Case study: Corn and soy seed
Each year, about 180 million acres of soybeans and corn are planted in the United States, primarily in the Midwest.43 Corn and soybeans—the most and second-most planted field crops, respectively—are closely related economically, with almost no distinction between a corn and soybean farm, given that the two crops thrive in similar climates and are commonly rotated year after year to promote soil health.44 Many farmers explicitly substitute soy and corn when planning their planting, balancing the expected returns of one commodity against the other to determine the amount that they will plant of each.45 Furthermore, the corn and soybean seed markets are shaped by the same dominant firms.46 Therefore, this report will address the markets for corn and soybean seeds together.
Nearly all the corn and soybeans grown in the United States are genetically modified (GM) for resistance to herbicides, pests, or both.47 Due to their bolstered yield and the reduction in necessary labor, most farmers view GM seeds as almost indispensable to their operations. While some farmers may not consider non-GM seeds substitutes for their GM counterparts, available analysis does not distinguish between them, likely providing an overly broad definition of the corn and soybean markets and an underestimate of market concentration.48
Biotechnology companies require three main components to manufacture transgenic seeds: genetic traits, the technology necessary to transmit them, and the germplasm that carries these traits. In some seed markets, it is common for a seed to carry multiple transgenic—or “stacked”—traits. Through research and development, acquisitions, patents, and licensing agreements, biotechnology companies strategically expand their portfolio of technology, traits, and germplasms to create marketable transgenic seeds.49
By acquiring independent seed companies and the technology startups that pioneered new methods of genetic modification, a handful of dominant firms won control of the bulk of biotechnological intellectual property, and, consequently, the GM seed market. Since the mainstream success of GM seeds, four biotechnology firms—Monsanto, DuPont, Dow, and Syngenta—have emerged as dominant players in the corn and soybean seed markets.50 As of 2015, the four-firm concentration ratio for all corn and soybean seeds—GM seeds or otherwise—was 85 percent and 76 percent, respectively.51 This is an extraordinarily high level of concentration, comparable to that of the domestic airline industry.52 In 2016, before the approval of the Dow-DuPont and Bayer-Monsanto mergers, Monsanto and DuPont each accounted for more than one-third of the market for corn seed. DuPont controlled 33 percent of the soybean seed market while Monsanto closely followed with a market share of 28 percent.53 These large market shares should raise serious concerns for antitrust experts and farmer advocates alike.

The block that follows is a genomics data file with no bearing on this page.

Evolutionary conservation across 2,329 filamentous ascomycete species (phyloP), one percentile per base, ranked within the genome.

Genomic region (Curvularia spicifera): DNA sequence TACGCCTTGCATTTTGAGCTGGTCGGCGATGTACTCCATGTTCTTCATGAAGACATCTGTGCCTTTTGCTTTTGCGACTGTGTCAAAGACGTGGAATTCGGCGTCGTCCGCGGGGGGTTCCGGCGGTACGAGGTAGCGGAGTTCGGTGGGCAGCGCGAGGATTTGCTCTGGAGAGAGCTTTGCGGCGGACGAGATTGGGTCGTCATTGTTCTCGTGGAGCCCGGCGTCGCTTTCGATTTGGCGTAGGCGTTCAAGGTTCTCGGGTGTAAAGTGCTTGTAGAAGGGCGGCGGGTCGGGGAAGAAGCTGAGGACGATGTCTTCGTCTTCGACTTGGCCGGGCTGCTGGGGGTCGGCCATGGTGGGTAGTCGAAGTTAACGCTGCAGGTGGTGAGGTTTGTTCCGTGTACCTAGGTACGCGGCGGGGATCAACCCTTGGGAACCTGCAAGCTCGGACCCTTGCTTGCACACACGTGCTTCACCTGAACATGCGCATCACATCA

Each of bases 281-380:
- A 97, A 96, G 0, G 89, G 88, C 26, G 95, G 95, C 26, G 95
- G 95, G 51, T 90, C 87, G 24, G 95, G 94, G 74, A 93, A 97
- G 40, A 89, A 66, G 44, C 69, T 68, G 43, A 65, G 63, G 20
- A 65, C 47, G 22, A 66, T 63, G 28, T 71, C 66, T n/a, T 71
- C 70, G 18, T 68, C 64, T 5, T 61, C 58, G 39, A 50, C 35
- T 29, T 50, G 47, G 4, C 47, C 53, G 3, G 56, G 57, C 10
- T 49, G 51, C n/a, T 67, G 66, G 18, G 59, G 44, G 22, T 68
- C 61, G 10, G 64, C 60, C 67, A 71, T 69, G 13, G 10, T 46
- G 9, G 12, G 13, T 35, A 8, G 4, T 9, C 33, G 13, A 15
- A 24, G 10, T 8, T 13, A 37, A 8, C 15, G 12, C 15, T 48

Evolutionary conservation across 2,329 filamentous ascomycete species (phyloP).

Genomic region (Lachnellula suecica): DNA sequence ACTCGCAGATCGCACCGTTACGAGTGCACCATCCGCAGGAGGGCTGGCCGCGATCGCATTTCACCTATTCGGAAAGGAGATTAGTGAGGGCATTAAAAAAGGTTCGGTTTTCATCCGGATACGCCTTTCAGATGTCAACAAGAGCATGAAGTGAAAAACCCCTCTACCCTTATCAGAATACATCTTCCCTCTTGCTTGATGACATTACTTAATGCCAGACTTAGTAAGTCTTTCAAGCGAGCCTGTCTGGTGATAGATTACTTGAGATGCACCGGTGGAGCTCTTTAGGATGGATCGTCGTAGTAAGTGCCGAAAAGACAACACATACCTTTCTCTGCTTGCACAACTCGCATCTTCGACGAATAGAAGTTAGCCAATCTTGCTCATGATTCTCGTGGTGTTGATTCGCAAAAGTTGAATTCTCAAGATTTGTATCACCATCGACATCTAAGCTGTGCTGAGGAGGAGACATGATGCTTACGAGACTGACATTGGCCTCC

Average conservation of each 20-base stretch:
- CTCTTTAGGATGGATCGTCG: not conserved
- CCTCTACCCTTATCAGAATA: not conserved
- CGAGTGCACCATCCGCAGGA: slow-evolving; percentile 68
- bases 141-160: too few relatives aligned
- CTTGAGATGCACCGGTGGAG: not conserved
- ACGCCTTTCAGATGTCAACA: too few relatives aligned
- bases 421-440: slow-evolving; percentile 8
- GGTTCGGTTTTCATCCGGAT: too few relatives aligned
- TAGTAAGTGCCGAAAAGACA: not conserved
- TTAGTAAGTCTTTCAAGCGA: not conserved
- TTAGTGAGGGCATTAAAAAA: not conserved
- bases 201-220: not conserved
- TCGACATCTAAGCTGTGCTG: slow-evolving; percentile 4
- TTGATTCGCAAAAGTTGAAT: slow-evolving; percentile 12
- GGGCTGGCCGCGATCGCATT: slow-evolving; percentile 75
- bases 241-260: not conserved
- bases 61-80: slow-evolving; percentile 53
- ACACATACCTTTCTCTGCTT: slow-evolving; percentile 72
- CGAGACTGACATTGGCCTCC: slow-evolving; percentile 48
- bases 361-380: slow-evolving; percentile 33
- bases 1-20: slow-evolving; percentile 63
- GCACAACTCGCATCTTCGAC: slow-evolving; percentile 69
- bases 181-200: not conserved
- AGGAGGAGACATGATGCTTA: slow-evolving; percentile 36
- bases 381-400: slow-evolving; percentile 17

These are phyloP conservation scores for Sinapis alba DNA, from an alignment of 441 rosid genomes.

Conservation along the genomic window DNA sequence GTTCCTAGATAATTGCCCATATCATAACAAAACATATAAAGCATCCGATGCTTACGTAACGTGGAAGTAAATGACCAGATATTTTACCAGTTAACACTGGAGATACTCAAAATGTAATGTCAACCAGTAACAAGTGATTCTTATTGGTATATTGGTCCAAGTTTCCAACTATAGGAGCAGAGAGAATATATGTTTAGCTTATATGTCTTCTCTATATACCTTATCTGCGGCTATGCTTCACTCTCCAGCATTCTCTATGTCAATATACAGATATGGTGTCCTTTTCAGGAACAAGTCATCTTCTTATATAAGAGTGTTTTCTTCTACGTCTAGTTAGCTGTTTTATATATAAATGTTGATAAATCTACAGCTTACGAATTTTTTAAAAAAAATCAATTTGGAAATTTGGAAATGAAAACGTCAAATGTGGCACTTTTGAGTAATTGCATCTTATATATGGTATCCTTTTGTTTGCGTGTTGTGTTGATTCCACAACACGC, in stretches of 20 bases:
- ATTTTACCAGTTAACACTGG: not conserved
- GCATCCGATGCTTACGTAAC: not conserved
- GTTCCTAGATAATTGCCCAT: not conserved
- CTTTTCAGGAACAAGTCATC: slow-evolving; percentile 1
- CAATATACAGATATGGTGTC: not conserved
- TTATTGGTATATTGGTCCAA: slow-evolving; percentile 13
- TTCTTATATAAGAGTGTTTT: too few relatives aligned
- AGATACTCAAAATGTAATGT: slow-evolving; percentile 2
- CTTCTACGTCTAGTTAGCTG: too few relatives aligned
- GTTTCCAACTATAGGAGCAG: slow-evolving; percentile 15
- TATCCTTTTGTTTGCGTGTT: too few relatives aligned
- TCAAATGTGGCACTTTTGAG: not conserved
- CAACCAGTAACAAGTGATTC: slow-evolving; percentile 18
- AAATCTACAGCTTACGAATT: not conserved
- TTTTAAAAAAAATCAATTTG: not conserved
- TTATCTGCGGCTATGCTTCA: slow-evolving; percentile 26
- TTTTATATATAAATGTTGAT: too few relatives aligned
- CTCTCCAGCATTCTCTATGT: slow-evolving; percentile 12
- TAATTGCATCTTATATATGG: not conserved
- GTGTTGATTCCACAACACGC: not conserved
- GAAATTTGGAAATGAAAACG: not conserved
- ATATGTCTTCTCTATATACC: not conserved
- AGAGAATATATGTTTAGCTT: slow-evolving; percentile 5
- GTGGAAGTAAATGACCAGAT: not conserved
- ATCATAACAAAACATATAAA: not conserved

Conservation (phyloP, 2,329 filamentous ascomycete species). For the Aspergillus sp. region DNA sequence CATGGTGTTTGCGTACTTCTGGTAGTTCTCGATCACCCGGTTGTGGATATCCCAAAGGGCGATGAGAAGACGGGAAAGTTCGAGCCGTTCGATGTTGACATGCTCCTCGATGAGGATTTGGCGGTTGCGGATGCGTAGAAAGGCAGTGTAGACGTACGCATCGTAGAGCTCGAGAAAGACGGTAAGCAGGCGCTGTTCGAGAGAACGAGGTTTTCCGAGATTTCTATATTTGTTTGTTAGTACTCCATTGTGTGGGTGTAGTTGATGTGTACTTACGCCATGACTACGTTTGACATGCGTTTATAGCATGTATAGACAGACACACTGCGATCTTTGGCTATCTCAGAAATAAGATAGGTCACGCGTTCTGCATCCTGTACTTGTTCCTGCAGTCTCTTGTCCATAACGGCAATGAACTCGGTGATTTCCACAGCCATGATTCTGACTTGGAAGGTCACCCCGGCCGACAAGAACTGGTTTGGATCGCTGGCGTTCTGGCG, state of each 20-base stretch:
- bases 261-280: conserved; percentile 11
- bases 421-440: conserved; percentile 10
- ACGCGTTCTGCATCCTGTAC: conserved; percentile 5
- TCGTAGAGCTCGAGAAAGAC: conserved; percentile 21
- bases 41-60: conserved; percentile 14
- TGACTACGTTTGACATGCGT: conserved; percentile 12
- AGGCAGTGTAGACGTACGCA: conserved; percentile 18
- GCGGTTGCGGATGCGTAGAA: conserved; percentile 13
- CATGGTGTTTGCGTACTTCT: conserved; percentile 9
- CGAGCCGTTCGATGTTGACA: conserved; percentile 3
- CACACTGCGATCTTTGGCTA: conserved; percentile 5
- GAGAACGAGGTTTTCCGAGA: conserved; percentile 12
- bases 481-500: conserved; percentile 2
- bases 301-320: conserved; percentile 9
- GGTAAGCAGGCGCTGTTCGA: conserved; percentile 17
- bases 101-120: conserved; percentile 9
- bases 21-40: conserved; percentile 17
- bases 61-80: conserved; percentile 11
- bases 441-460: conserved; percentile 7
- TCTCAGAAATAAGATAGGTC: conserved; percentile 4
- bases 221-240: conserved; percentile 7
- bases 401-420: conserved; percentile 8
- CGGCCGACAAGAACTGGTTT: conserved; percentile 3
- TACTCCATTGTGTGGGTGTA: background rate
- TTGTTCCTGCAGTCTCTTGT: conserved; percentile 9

In addition to consolidation, biotech companies amass market power through exclusionary practices and protective patenting. The remaining so-called independent seed companies that the four largest firms have not acquired directly are often bound by exclusive dealing agreements with biotech giants that penalize them for licensing traits from any other companies. Alternatively, bundling agreements may incentivize seed companies to ensure that a certain proportion of their seed offerings contain Monsanto traits. These practices erect anti-competitive barriers to entry for new biotech firms that attempt to market alternative traits to seed companies.54
Meanwhile, dominant biotechnology firms directly head off competition from other biotechnology companies through strategic licensing and protective patents.55 When a dominant biotech firm enters a joint venture with another firm, restrictive licensing agreements prevent the other partner from using the technology it helped to develop for other enterprises. When licensing a trait to another firm, the licensing agreement may prohibit the firm from stacking traits with those of other companies. Moreover, much like the pharmaceutical industry, transgenic seed companies employ strategic patenting to delay or block generic alternatives from entering the market.56 Using these practices, dominant firms erect high barriers to entry for firms that want to market competing seeds or traits.
Despite extremely high concentration and significant barriers to entry in the corn and soybean seed markets, the DOJ failed to address the potential anti-competitive effects of the Dow-DuPont merger. At the time of the proposed merger, Dow was the third-largest firm in the corn seed market and the fourth-largest in the soybean seed market.57 Before the Dow-DuPont and Bayer-Monsanto mergers, the HHI for corn seed was 2,696—already exceeding the threshold that the DOJ considers highly concentrated.58 According to the DOJ and FTC merger guidelines, above this threshold, mergers that result in an HHI increase of more than 200 points are “likely to enhance market power.”59 Researchers at Texas A&M University projected that the HHI in corn seed would increase by more than 400 points to 3,110 points after the consummation of both mergers.60 For soybean seeds, the HHI was expected to increase from 2,360 to 2,705 points.61 Yet the competitive impact statement of the Dow-DuPont merger filed by the DOJ and the proposed merger remedies did not mention seed markets at all, focusing instead on chemical markets.62 This oversight is alarming given the already high levels of concentration and importance of patents in the GM corn and soybean seed markets.